Thailand`s junta leader swatted away critics, vowing to stay in power despite "people's hatred" for him, as tensions simmered before a referendum which the military says will pave the way for elections.
Prime Minister Prayut Chan-O-Cha seized power two years ago from the elected government when he was army chief, promising to heal a bitter decade-long political divide.
But his regime has curbed free speech, outlawed political activities and penned a new charter designed to entrench the military`s role in government.
"I won`t go anywhere as long as the country is not at peace and in order. I won`t leave, despite how much you hate me," Prayut, who is renowned for his often irate outbursts, said in remarks to a forum in Bangkok.
While he was speaking Wednesday morning a Thai folk singer was sentenced to seven and a half years in prison for royal defamation -- one of several harsh laws the junta has used to curb critics, especially on the Internet.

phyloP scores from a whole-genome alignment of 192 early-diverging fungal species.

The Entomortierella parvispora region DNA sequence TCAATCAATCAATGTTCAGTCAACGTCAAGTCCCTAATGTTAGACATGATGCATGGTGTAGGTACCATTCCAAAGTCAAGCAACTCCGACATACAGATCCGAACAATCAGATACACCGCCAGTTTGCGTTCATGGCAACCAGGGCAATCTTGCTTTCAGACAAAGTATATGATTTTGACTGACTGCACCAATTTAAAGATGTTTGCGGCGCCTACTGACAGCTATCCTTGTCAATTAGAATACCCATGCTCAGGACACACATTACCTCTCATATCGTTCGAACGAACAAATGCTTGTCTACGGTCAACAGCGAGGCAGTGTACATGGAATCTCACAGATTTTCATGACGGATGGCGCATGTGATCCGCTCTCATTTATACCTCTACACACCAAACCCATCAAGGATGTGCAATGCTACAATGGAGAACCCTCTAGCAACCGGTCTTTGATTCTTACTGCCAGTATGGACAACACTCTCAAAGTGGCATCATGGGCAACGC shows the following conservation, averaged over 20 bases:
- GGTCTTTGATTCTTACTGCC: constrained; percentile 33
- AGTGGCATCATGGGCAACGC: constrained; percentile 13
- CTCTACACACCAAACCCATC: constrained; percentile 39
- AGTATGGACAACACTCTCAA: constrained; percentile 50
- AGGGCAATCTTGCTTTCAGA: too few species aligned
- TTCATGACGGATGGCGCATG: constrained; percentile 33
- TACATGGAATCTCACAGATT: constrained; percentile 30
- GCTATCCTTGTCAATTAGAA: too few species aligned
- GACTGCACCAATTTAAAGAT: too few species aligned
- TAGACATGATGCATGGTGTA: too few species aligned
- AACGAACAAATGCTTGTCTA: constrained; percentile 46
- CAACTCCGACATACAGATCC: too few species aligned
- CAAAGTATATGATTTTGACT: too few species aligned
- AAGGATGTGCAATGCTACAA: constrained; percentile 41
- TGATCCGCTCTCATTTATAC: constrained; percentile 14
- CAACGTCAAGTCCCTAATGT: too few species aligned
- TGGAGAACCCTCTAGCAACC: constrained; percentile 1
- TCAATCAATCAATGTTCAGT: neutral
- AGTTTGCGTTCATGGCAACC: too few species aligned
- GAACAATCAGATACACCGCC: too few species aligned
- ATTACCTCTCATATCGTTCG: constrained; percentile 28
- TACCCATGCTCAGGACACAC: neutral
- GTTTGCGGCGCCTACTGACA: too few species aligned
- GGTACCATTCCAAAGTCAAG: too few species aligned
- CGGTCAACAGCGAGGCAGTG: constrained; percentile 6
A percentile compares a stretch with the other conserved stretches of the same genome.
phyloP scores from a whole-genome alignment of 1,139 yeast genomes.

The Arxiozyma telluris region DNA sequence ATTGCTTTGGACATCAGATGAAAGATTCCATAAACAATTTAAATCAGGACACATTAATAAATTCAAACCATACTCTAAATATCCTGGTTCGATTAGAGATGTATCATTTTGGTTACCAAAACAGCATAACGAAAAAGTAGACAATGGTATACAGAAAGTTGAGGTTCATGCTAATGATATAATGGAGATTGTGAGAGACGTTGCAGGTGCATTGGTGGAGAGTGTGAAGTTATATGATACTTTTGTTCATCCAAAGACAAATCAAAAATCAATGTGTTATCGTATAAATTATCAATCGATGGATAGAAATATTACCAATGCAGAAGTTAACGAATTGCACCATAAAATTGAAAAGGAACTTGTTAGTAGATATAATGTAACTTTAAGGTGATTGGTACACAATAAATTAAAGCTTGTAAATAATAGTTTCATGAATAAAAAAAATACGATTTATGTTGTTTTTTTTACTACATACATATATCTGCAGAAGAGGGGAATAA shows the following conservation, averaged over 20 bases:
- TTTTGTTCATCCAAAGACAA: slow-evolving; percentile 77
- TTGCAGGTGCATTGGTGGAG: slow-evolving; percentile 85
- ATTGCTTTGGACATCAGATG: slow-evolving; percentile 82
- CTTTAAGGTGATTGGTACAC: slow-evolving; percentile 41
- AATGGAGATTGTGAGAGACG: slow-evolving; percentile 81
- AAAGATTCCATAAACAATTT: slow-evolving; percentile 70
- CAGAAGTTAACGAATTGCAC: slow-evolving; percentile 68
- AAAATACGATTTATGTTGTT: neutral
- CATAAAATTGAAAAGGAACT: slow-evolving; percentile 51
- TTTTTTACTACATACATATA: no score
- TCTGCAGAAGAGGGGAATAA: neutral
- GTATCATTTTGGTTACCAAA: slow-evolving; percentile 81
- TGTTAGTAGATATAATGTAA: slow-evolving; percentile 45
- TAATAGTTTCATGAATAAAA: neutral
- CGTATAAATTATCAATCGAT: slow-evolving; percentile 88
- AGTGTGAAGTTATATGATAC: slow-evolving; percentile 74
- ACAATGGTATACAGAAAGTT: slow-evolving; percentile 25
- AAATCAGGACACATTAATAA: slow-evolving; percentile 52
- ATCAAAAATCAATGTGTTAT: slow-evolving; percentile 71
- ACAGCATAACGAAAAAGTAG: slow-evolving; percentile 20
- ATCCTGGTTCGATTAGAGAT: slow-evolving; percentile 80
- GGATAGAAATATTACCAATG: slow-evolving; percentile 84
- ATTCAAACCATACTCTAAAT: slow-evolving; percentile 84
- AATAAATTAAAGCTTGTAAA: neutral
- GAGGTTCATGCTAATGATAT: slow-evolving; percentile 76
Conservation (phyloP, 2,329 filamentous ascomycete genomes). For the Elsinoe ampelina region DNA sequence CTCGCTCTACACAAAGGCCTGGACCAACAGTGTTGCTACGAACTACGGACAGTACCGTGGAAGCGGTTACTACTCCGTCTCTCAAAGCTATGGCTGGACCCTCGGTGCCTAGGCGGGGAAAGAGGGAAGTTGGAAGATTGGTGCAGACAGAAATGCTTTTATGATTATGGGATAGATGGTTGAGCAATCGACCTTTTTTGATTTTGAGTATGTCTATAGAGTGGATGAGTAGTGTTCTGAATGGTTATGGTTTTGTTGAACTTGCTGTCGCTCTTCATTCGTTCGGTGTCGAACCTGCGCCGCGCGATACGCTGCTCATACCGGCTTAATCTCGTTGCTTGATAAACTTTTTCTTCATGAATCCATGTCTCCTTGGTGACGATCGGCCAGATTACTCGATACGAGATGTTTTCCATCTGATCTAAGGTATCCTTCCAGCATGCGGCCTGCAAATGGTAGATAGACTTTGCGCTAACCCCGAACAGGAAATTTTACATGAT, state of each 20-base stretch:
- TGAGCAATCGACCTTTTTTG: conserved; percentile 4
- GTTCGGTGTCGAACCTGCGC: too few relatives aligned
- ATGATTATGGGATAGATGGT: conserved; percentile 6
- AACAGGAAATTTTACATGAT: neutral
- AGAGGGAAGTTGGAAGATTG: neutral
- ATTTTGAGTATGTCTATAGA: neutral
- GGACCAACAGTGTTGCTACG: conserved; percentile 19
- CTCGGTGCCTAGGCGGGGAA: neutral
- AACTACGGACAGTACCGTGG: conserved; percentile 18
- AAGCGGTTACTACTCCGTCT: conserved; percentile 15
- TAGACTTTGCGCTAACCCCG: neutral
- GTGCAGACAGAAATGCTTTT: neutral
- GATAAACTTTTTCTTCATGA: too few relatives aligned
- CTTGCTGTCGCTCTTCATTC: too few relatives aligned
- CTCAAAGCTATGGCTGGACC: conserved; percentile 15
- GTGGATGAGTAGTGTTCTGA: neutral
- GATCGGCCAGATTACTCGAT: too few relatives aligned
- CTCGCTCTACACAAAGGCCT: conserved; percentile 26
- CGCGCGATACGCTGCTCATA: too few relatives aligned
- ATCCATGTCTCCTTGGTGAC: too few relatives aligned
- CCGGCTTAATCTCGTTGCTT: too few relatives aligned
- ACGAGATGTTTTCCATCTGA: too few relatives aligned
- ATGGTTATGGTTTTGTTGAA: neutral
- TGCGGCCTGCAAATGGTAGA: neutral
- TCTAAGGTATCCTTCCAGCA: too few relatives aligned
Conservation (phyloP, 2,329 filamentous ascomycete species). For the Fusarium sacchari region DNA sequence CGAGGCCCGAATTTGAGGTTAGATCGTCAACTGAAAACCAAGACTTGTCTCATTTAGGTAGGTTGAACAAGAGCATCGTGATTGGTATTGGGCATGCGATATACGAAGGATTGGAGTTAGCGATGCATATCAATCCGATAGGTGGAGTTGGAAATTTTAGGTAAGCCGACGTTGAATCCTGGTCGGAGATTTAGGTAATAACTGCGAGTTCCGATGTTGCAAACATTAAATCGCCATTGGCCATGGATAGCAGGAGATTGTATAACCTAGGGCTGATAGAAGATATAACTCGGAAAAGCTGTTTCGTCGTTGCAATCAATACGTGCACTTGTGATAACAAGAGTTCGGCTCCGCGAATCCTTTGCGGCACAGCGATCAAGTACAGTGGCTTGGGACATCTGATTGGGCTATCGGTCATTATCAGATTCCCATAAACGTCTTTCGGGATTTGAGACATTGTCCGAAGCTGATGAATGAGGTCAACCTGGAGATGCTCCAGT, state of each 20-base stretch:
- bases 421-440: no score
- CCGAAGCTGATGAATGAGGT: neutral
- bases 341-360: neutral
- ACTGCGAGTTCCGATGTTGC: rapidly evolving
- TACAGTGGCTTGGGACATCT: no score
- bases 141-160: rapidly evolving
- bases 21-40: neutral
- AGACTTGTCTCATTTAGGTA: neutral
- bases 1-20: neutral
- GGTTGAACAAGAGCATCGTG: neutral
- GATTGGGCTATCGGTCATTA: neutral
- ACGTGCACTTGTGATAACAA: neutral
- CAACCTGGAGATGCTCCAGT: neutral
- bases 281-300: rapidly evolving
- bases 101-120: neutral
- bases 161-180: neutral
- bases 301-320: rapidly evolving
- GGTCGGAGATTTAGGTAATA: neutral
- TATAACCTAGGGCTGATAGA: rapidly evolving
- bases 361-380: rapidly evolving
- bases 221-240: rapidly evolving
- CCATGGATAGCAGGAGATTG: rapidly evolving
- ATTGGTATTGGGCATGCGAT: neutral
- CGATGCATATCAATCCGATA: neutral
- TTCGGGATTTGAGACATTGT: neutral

The singer, known by his stage name Tom Dundee, was convicted for comments he made in a 2013 speech at a political rally organised by supporters of the now-ousted government.
Prayut also defended the sweeping powers granted to him as junta chief, saying "there are still some politicians expressing their opinions".
On the surface the political climate has calmed significantly under the junta, following years of competing street protests that often turned deadly.
But disquiet is returning before an August referendum on the charter, despite a new law which punishes campaigning in the run-up to the vote with up to 10 years in prison.
The junta has promised elections will go ahead in 2017 but has not clarified what will happen if the charter is rejected in the referendum, raising fears the timetable will slip once again.
Prayut`s speech comes after the junta appeared to be loosening its grip by ending travel restrictions on many former politicians and promising to move its "attitude adjustment" sessions -- a common punishment for critics -- from military camps to government buildings and police stations.
Critics say the regime is bent on dismantling the powerful political network of former premier Thaksin Shinawatra, whose parties have long dominated the polls but are reviled by Bangkok`s military-allied elite.
Analysts say the political troubles are exacerbated by the failing health of the 88-year-old monarch Bhumibol Adulyadej as competing elites jostle for power before the succession.